The US also has the problem that Marc Andreessen pointed out in his column IT’S TIME TO BUILD: they know how to move fast with bits, less so with atoms. Long gone are the days when the US government was investing in infrastructure to bring electricity (and light) to Lyndon B. Johnson’s legendary Texas Hill Country. Yet if this were done today with 5G, it would translate into establishing the US’s technological advance over China in that particular technological field.
China, on the other hand, is doing everything right in that regard: they have the drive from both a government focused on building and very large downstream tech companies that are racing ahead of the technological frontier. They also have the means to invest in basic research and the Communist Party providing a capacity to coordinate the efforts between the private and public sectors and ensure that the direction is clear for everyone (and that it serves China’s strategic interests relative to the rest of the world).
Europe, as always, is in a difficult position. Like in China, there’s a political will to have some kind of connection between basic research and deploying networks that are partly funded by the state, all with the help of the private sector. What we’re lacking, I think, is the presence of local tech giants able to provide a direction to the whole effort.
If you only have policymakers talking with scientists, you might invent the cinema but you’ll never build Hollywood. On the other hand, bring along major players from the private sector in search of increasing returns, and the whole effort becomes a positive feedback loop bringing together cutting-edge research, value creation, and strategic power.
Uber As Industry ETF
🇰🇷 Uber is expanding in South Korea, not by deploying its application on the ground, but by partnering with local telecommunication company SK Telecom to operate a ride-hailing service as a joint venture. It tells us two things:
The world is indeed fragmenting, and there’s really no such as thing as a global Uber anymore. (We’ve known that since at least 2014, but now it’s become plainly visible.)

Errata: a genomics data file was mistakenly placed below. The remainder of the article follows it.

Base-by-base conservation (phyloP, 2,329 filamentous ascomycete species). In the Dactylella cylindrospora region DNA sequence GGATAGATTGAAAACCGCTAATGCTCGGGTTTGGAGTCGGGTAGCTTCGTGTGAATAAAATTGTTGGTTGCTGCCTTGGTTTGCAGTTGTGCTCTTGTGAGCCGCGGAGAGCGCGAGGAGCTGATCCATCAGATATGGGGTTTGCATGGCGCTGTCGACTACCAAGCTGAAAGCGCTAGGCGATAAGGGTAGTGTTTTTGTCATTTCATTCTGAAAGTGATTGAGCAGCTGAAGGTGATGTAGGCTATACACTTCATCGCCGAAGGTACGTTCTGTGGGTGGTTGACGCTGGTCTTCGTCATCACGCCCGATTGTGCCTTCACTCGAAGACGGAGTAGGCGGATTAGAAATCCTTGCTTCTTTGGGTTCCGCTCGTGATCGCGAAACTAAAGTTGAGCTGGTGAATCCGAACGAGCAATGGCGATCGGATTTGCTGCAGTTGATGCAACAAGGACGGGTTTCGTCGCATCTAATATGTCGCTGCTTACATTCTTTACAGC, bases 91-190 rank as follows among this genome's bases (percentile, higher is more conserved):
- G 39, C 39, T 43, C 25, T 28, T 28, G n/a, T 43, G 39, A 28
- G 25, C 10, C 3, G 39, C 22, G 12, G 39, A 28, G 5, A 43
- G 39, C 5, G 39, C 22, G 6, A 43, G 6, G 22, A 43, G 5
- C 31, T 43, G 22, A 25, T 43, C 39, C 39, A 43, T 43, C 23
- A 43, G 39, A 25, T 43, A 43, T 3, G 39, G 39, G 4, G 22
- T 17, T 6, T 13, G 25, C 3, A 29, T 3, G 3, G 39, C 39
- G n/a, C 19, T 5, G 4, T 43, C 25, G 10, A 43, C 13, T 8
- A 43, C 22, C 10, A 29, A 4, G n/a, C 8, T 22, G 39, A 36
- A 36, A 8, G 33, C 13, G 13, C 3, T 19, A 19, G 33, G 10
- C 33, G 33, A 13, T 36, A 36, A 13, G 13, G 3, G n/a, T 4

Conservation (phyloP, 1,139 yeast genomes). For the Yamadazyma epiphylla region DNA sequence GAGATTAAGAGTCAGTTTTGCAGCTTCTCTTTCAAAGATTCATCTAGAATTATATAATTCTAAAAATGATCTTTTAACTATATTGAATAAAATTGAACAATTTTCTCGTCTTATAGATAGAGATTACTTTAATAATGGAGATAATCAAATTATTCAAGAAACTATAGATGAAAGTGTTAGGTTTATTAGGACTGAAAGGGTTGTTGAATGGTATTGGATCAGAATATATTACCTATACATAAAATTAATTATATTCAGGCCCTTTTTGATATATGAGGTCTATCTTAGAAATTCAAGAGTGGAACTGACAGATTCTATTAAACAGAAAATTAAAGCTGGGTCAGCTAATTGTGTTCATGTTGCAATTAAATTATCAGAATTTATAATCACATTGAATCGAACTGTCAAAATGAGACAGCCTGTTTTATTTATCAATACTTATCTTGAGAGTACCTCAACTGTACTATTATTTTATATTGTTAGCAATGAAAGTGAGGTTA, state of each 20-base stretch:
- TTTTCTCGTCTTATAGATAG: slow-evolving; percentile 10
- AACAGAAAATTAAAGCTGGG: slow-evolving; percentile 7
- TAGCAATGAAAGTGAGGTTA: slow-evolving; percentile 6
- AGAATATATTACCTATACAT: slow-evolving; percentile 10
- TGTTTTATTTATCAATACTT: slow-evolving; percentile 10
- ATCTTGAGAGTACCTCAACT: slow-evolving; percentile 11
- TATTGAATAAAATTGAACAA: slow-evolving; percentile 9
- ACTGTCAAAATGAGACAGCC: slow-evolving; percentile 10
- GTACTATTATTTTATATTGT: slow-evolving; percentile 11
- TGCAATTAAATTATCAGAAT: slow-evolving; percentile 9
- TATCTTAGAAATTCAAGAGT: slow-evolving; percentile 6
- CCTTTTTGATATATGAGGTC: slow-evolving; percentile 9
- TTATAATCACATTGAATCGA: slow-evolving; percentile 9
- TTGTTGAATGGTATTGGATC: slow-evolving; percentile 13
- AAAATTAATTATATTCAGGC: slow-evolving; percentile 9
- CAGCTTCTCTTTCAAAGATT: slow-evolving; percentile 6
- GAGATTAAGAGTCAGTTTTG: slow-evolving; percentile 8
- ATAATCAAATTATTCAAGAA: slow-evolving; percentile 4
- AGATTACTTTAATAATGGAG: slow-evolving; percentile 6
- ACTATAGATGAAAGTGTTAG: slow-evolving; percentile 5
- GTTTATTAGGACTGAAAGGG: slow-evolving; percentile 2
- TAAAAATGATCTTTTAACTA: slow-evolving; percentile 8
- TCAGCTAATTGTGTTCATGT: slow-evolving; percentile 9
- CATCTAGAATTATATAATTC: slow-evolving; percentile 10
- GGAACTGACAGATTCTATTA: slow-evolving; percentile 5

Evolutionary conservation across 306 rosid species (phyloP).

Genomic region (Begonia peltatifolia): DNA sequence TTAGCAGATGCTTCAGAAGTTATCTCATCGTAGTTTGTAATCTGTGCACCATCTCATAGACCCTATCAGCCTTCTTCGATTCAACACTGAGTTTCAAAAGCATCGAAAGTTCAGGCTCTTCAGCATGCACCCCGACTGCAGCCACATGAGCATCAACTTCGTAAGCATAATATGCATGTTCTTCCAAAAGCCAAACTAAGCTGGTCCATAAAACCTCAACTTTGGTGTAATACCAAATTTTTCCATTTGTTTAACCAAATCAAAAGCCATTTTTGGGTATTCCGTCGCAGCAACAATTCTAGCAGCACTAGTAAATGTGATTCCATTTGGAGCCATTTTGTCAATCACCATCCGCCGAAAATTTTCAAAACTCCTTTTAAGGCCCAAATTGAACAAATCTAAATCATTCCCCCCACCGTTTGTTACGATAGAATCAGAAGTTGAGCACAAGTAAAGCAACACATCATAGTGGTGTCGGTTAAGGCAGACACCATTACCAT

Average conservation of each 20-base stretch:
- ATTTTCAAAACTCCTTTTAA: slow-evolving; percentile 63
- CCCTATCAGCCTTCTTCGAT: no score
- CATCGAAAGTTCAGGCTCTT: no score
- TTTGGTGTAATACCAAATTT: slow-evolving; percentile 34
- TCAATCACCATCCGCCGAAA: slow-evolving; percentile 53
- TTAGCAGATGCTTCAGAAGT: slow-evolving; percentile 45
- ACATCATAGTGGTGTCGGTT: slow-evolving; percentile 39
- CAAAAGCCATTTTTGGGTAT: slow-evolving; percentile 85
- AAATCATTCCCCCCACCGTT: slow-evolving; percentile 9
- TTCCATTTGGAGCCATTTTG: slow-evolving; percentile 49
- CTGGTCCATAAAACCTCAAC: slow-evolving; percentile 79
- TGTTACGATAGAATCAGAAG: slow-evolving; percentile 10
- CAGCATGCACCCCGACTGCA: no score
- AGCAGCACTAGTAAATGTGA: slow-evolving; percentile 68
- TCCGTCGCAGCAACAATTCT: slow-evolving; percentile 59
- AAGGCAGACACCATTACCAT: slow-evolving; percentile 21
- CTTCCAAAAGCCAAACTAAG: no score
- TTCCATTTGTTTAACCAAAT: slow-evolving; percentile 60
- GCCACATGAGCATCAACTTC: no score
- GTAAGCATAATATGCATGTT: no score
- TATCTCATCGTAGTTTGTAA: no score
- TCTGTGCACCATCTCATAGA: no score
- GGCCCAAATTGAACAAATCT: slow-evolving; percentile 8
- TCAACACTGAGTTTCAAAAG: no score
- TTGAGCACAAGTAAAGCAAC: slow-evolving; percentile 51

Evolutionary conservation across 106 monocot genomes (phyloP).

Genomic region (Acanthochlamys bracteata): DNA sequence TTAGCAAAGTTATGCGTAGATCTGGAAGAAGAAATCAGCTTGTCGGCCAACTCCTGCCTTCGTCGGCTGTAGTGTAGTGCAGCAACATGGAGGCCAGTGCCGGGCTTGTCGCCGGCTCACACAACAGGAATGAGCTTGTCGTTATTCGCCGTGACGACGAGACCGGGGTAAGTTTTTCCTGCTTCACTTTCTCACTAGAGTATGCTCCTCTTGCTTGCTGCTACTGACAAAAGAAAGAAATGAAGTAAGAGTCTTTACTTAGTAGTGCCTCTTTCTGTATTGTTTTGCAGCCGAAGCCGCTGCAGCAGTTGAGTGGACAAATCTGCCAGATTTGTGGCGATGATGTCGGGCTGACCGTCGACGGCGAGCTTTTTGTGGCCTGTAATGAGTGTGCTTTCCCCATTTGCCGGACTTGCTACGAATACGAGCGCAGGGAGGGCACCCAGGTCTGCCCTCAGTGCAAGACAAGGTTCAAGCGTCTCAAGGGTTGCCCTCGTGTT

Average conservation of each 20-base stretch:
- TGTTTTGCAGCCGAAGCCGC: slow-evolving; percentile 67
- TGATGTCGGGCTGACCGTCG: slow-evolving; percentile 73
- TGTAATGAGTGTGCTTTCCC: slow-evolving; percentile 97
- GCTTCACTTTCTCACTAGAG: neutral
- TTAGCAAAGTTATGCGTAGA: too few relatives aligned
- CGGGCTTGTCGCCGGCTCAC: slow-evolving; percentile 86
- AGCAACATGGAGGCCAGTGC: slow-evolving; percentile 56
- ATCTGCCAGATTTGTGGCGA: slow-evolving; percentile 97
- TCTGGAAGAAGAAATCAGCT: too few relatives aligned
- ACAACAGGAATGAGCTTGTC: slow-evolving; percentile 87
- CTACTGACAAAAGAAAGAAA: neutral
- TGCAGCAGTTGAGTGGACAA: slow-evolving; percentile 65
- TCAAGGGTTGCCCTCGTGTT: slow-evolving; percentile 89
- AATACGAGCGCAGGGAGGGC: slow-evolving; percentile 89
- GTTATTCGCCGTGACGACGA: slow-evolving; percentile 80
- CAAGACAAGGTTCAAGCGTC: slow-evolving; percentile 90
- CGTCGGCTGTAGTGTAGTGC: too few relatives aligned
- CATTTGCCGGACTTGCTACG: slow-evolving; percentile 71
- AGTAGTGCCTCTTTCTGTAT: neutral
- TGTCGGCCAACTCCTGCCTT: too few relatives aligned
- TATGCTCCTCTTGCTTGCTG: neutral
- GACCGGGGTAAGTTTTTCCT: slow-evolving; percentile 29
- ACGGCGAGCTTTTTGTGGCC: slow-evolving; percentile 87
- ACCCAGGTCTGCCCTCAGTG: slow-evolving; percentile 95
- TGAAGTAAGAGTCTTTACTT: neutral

The model here is more China and India than the West: you can’t expand on the local market if you don’t find a local partner with whom you can build a joint venture.
Go further: Uber: From World Domination to Industry ETF (Byrne Hobart, The Diff, September 2020).
Who Wins in the Transition
🏬 Also, I was very interested in this article by Gavin Baker of Atreides Management about Why category leading brick and mortar retailers are likely the biggest long term Covid beneficiaries:
Perhaps the simplest way to express what has happened during Covid is to note that Amazon has actually lost share in e-commerce during Covid. The largest e-commerce share gainers in most categories have been category leading physical retailers as well as the DTC businesses of most brands. Amazon is still growing really fast, but this is due to growth in the market for e-commerce. They are factually losing share of e-commerce which is a significant change, albeit one that had been in process for several years.
I wrote about this in A Thesis For Sector-Focused Hedge Funds—and about the specific sector of retail! Read it again 🤗
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From Normandy, France 🇫🇷